This Deloitte infographic shows remarkable improvements from the incorporation of blockchain.
There are numerous advantages to incorporating this technology:
- Fraud Prevention: Data stored in distributed ledgers are extremely hard to fudge. Further, any transaction that takes place must first be validated on the blockchain before funds are transferred. These aspects make engaging in fraudulent behaviour nearly impossible.
- Compliance: Precise data management enables better compliance with the myriad of rules and regulations put in place by different entities.
- Lower Fees: Since intermediaries are removed, there is no more stacking up of commissions and fees charged by each such entity.
- High Speed: Payments can be completed in seconds compared to hours or days with legacy methods due to the removal of intermediaries.
- Transparency: Since data on a blockchain is immutable and visible to all participants, there’s high transparency.
- Convenience: There wouldn’t be a need to manage multiple currency accounts if transactions are happening using cryptocurrencies as bridge currencies. One just needs to maintain a single cryptocurrency wallet.
RippleNet payments allow banks to utilize its blockchain network for cross border payments using its XRP tokens as a bridge currency. These tokens can then be converted into the respective fiat currencies. This can help curtail volatility in foreign exchange rates as well as in cryptocurrencies to a great extent.
Now, you may wonder, why not just directly transfer bitcoins to those residing in other countries? Well, while that’s indeed a possibility and one of the intended uses of cryptocurrencies, there are some hurdles to such widespread adoption:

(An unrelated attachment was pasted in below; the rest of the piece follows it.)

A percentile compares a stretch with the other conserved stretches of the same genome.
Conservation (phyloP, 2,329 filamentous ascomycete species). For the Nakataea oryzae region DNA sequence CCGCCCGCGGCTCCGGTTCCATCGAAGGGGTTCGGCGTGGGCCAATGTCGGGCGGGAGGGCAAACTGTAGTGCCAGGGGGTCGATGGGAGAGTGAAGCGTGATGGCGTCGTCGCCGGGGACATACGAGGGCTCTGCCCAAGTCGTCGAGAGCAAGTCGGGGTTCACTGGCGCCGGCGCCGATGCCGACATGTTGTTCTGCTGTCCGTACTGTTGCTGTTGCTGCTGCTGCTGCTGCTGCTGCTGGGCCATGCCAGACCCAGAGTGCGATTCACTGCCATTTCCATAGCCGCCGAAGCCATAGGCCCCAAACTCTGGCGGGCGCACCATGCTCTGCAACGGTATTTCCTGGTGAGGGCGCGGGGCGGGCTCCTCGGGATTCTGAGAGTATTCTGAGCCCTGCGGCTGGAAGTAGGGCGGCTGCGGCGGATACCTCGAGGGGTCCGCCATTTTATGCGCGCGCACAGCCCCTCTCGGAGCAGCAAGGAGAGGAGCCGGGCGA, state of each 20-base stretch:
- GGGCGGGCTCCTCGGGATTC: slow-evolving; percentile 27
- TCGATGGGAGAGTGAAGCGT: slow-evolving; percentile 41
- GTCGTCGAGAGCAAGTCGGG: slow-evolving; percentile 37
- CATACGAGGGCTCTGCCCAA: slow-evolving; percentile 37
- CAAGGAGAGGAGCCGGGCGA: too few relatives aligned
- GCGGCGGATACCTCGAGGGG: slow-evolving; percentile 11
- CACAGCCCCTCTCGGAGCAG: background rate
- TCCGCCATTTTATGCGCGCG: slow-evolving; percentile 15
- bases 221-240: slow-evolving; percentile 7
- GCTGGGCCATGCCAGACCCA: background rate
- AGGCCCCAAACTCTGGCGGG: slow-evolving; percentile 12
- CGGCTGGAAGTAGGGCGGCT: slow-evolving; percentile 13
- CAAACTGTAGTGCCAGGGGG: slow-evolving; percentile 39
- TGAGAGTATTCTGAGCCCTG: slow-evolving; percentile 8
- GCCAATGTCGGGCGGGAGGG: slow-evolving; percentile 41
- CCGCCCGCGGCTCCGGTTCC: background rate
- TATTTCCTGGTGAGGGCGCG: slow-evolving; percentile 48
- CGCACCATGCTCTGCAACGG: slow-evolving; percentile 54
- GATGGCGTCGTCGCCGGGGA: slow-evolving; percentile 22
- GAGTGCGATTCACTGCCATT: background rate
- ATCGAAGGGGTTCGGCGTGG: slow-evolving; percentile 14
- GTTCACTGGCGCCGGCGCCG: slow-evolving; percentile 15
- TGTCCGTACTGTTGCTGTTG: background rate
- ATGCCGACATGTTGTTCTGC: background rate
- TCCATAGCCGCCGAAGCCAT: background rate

- High volatility of cryptocurrencies: You’re probably aware of the quite literal rollercoaster ride undertaken by bitcoin prices in 2021.
- Lower awareness: Cryptos are a relatively novel concept in the mainstream arena and while awareness is booming, its familiarity is lower compared to traditional banks and services.
- Regulatory uncertainty: Some countries have christened bitcoins as legal tender (El Salvador), some are encouraging research, some are deliberately operating in the grey area while some are cracking down intensely on cryptos (China). Instead, CBDCs seem to be the focus areas for many governments.
- Slow transaction processing on a public blockchain: As of August 2020, the bitcoin network could process ~4 transactions per second. Visa could process 65,000 transactions per second. This is because a large number of nodes slows down performance.
- Two-way FX risk: For a transaction between the US and India, there must be a USD->BTC conversion as well as a BTC->INR conversion, if fiat currency transfer is the underlying goal.
- Cryptocurrencies != credit cards: BTC exchanges require funds to be present in the wallet before the payment/transfer is executed. This can hamper trade finance.
- Environmental considerations: You might be familiar with how cryptocurrency mining is a power guzzler. One Bitcoin transaction takes 1637.97 kWh to complete, which can power an average US household for over 56 days!
Nevertheless, cross-border payment is an area with high potential to solve efficiency issues. Many startups, legacy firms and innovators and working on improving the processes and strides are being taken. With this two-part series, I hope that you’ve gotten a better sense of the underlying mechanism of cross-border transactions.
Stay tuned for more such pieces on business, finance and technology :)